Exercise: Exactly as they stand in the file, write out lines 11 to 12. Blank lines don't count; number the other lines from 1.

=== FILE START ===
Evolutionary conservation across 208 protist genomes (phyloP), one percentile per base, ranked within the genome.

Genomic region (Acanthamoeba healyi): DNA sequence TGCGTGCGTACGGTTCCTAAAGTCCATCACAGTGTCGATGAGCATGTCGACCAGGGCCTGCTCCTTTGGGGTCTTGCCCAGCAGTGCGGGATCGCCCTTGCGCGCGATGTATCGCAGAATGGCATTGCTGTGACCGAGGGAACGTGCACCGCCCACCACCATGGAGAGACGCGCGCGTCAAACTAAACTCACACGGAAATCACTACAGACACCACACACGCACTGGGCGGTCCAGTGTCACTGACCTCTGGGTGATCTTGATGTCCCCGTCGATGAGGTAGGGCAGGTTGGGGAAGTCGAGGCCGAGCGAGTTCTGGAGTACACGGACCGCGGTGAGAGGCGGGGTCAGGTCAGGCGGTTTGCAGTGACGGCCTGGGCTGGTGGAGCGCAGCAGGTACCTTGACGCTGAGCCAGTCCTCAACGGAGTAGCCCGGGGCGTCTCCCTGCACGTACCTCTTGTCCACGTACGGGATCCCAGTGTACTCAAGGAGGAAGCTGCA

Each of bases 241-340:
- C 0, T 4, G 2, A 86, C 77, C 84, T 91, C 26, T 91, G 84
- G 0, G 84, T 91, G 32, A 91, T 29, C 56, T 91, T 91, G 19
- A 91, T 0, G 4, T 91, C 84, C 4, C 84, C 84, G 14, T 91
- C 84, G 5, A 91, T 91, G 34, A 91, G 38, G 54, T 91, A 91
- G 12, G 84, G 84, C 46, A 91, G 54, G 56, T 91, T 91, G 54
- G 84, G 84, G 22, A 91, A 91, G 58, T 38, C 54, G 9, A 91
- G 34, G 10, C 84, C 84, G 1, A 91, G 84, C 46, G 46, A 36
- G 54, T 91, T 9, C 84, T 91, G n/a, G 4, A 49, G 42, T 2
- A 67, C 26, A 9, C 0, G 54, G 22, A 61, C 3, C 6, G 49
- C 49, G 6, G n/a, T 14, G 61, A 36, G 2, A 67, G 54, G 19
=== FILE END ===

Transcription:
- G 54, T 91, T 9, C 84, T 91, G n/a, G 4, A 49, G 42, T 2
- A 67, C 26, A 9, C 0, G 54, G 22, A 61, C 3, C 6, G 49